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January 26, 2009

Monsanto presses ahead with drought-tolerant seeds

By Jeffrey Tomich

The first drought-tolerant corn, expected to be available by 2012, has moved into the last phase of testing before commercialization, and Monsanto submitted the drought-tolerance trait to the U.S. Food and Drug Administration in December for approval.

The normally mundane step of a regulatory submission is significant in this case, company officials say. Although researchers have been improving drought tolerance in crops for years via conventional plant breeding, the filing marked the first time that such a drought-tolerance trait for any crop has been submitted to a regulatory body worldwide. Monsanto executives describe drought-tolerant corn as a "game changer."

It, along with the other new products flowing from its research labs, will help boost market share in more profitable biotech seeds. Monsanto established last year a goal of doubling yields in core crops by 2030 while reducing key inputs — water and fertilizer — by a third. "I really believe this shows we're widening the gap over the competition in drought tolerance, which we think will be a family of traits, not just for corn," Steve Padgette, Monsanto's Vice President of Biotechnology, told analysts and investors in a presentation recently in New York.

Monsanto rival Pioneer Hi-Bred International Inc. will offer a transgenic, or genetically modified, drought-tolerant corn in as few as five years, spokesman Pat Arthur said. The company will also roll out a non-biotech corn in 2010 or 2011 that has shown to boost yields 5 percent to 10 percent.

"Transgenic is not the ultimate goal," said Pat Arthur, a Pioneer spokesman. "The ultimate goal is to improve yields for the farmer."BB&T Capital chemicals analyst Frank J. Mitsch said in a report Monday that Monsanto's drought-tolerant corn gave the company "first-mover advantage (and by a long mile!)"

Field trials of Monsanto's drought-tolerant corn in the western Great Plains consistently showed a 6- to 10-percent yield boost in five years of testing, for an average gain of seven to 10 bushels on crops that average of 70 to 130 bushels per acre, the company said.The initial drought-tolerant offering is expected to be available beginning in 2012 and will be aimed at farmers in Kansas, Nebraska and South Dakota.

Although genetically modified crops remain controversial, especially in Europe, farmers in South Dakota have widely embraced biotechnology to help bring additional yield increases on current acres and help push the Corn Belt further north and west. For more than a decade, scientists have made huge strides in genetically modified crops, improving yields in staples such as corn and soybeans by making them resistant to insects and herbicide.

Conventional breeding has also helped growers produce bigger crops with less water.Still, drought costs farmers billions of dollars in lost productivity. And water use is becoming an ever bigger issue around the world, especially in areas where resources are scarce."Over 60 percent of yield losses around the world are a result of drought, and any given place at any given time could see drought," Dusty Post, Monsanto's corn technology lead. Normally, photosynthesis and growth rates slow in plants that don't get enough water.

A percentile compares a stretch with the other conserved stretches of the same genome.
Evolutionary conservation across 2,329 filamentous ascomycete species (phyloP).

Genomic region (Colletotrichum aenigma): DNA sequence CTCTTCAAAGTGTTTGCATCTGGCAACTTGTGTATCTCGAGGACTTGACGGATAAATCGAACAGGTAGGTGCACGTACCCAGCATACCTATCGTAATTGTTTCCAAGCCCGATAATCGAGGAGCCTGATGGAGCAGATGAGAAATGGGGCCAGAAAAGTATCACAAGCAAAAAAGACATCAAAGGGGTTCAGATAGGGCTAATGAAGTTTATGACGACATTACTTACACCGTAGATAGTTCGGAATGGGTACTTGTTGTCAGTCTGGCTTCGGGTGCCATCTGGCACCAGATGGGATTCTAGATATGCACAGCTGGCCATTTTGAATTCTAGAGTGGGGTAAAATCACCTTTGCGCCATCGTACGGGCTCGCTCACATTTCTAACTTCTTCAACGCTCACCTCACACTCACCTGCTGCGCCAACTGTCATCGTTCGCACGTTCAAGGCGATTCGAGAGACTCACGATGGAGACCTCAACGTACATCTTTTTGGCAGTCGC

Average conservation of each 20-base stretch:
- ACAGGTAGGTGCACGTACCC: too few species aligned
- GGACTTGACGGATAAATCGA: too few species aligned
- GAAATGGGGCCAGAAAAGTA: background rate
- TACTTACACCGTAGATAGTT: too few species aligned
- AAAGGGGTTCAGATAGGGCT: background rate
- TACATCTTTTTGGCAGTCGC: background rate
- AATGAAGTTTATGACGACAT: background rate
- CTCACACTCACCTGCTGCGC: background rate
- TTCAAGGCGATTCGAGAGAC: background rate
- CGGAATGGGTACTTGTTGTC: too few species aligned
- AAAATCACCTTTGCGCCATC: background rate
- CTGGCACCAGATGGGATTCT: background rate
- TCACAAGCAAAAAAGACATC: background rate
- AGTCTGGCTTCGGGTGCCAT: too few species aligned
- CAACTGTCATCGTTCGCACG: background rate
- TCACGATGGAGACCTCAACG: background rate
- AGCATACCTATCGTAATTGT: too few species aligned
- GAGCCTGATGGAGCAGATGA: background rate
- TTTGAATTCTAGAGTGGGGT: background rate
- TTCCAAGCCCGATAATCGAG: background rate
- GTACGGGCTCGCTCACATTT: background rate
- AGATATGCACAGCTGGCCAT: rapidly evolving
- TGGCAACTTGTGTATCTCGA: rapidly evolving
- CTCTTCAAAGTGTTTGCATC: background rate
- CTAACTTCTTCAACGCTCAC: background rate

Monsanto's drought-tolerance gene minimizes the effect of drier soil on its metabolism, enabling the plant to continue to grow more normally. Water is especially important to corn plants during pollen shed and silking, and during grain fill. "If you don't have water during that time, you're likely to not have a very good yield," she said.Monsanto also needs approval from the U.S. Department of Agriculture and regulators in countries where the corn that's grown in the United States will be shipped before drought-tolerant corn is marketed commercially.

The drought-tolerance trait is a product of Monsanto's $1.5 billion collaboration with Germany's BASF AG, which began in March 2007, and one of several new offerings expected to come to market within a few years. A second generation of drought-tolerant corn will target other regions of the United States that see drought conditions less regularly, as well as Brazil, Argentina and parts of Europe.

"We do anticipate multiple generations of drought products that become increasingly more valuable to the farmer," Padgette said.

One area that could especially benefit from drought-tolerant crops is sub-Saharan Africa. There, Monsanto is simultaneously working on a drought-tolerant corn project — Water Efficient Maize for Africa — with a group of partners and says it would offer the trait royalty-free to subsistence farmers.

Monsanto won't say how much has been spent to date on developing drought-tolerant corn. But there's a lot at stake. The company spends about $2.6 million a day on research and development, and the average initial investment in a new product is about $100 million.Of all the various projects in the pipeline, a relative few, including drought-tolerant corn, are considered "High-Impact Technologies," ones in which Monsanto invests more money earlier in development because of the strategic value.

Richardson, of the South Dakota corn growers, agrees with the emphasis Monsanto is putting on the project."We believe this is a huge deal," she said. "It can change fundamentals of what your production is."

St. Louis Dispatch

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